If you do not know what your gross profit margin is how do you know whether you are making enough money to cover your overheads, tax and make a profit to pay yourself?
Far to often we are coming across businesses that are basing their sales price on what they see as the existing market rate set by competitors. What are your competitors gross margin %, overhead costs and payroll costs? Don’t know? If that is the case how can you decide to charge the same price as them?
Below we will introduce how to calculate the gross profit margin to help you understand how important it is to your business. To make this easier we are going to introduce a worked example. Company A sells widgets at a price of £100 with cost of goods sold of £65.
Sales price – cost of goods sold = gross profit
£100 – ££65 = £35 gross profit
Simple. The amount of money you make on a product or service after paying for the cost of goods sold (variable and fixed costs linked directly to the sale). The cost of goods sold could contain many different things and could vary business by business so if you are comparing yourself to competitors take this in to consideration. It does not include items such as office expenses, rent and administrative costs.
Gross profit / sales price x 100
£35 / £100 x 100 = 35%
Your gross profit % can be used as a measure of how efficient you are i.e. the higher the gross profit (£35) the more profit you are making per £1 of input (cost of goods sold – £65) the more efficient your business is. The larger your gross margin the more opportunity you have of paying those overhead and fixed administrative costs and of course making a profit.
Now that you know your are making £35 per widget what are you going to do with this new found knowledge? If I were you I would think about:
- What are my competitors gross profit margins and how can I use this information to gain a competitive advantage (gross profit margin is only one metric to measure yourself against other businesses).
- Make comparisons against other periods of time. Are you doing better or worse than last month, last quarter or last year?
- Compare the gross profit margin against other products or services that you sell, should you concentrate more resource into selling widgets. Are all products profit making?
- Use this statistical information to review, refine and improve the widget making process and be more efficient.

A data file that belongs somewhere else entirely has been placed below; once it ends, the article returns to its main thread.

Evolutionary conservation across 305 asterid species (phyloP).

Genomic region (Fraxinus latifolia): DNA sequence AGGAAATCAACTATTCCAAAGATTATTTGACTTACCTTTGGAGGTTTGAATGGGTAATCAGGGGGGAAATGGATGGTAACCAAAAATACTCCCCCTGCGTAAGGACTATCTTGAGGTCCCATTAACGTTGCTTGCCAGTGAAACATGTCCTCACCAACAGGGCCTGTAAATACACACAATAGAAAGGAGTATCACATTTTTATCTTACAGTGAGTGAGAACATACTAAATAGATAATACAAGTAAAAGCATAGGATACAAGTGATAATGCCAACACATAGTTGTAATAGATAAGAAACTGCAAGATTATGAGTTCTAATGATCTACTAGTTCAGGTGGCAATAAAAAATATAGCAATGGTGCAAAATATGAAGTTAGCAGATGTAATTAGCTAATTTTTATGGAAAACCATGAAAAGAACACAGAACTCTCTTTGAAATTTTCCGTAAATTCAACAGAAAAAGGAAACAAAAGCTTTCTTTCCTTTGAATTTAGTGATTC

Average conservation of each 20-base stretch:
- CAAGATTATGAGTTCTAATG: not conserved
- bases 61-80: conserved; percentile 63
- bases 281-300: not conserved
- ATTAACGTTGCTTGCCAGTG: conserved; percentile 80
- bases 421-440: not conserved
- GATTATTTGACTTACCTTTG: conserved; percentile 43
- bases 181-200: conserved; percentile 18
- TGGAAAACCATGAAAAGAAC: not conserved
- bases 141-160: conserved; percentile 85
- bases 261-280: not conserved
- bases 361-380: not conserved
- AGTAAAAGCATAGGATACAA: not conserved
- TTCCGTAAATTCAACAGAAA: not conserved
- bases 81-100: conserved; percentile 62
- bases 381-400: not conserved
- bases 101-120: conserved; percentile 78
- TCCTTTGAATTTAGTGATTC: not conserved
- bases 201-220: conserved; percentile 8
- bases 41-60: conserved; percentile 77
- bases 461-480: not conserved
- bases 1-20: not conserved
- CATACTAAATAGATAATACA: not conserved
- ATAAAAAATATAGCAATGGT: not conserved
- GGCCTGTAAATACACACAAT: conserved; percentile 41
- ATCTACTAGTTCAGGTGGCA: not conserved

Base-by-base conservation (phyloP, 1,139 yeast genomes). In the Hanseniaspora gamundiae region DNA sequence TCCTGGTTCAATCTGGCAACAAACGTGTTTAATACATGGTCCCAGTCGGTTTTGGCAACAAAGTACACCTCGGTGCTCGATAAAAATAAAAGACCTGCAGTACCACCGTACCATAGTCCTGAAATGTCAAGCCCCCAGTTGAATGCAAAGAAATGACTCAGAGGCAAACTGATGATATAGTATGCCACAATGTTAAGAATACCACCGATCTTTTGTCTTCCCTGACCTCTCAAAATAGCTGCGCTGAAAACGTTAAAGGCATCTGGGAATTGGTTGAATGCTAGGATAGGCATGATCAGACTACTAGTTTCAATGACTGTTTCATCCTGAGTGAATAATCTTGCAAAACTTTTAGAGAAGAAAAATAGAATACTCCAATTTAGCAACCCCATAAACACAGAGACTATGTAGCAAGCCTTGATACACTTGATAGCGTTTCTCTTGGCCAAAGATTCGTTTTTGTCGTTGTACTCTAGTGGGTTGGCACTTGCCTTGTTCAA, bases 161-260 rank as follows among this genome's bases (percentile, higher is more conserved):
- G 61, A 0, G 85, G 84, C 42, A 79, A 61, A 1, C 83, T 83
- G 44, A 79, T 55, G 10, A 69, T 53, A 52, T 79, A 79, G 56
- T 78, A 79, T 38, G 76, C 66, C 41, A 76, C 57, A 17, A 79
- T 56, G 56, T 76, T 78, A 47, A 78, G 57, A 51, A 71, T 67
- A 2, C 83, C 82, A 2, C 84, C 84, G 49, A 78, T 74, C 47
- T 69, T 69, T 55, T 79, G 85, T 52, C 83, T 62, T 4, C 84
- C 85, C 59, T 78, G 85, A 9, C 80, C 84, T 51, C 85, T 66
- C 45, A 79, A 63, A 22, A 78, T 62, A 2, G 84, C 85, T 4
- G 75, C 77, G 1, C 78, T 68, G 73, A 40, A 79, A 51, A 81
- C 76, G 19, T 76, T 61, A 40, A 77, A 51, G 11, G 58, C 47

- Investigate areas when the gross profit margin has dropped to see if your stock control process is correct, are your purchase order processes robust, are price variances on cost of goods sold being investigated.
No. If I sell one widget and I make £35 gross profit and my gross profit margin is 35% how much gross profit should I make if I sell 100 widgets?
100 widgets x £35 = £3,500 gross profit
£3,500 / £10,000 (100 widgets x £100) x 100 = 35%
If you sell more at the same price with the same cost of goods sold then your gross profit margin should not change. If it is different then something has changed and it needs to be investigated. These could be:
- poor stock control
- incorrect closing stock figures
- incorrect record keeping
- increased cost of goods sold
- suppliers overcharging
- timing differences
- discounted sales prices
- supplier bulk purchase discounts
The list could go on but hopefully this gives you a flavour.
Now that you know your cost of goods sold is £65 per widget you can use this information to help you decide on a selling price for your widget for a given gross profit margin of say 55%.
Sales price = £65 / (1-55%) = £65 / 0.45 = £144.44
You now know that in order to achieve a gross profit margin of 55% you need to sell your product at £144.44. Great. Now you need to look at what else is in the marketplace and review whether your widget would sell at £144.44 per item. If not then you need to look at you overheads and your cost of goods sold. Can you make the same gross profit margin charging a smaller amount if you can reduce the amount of money you are spending on overheads and cost of goods sold.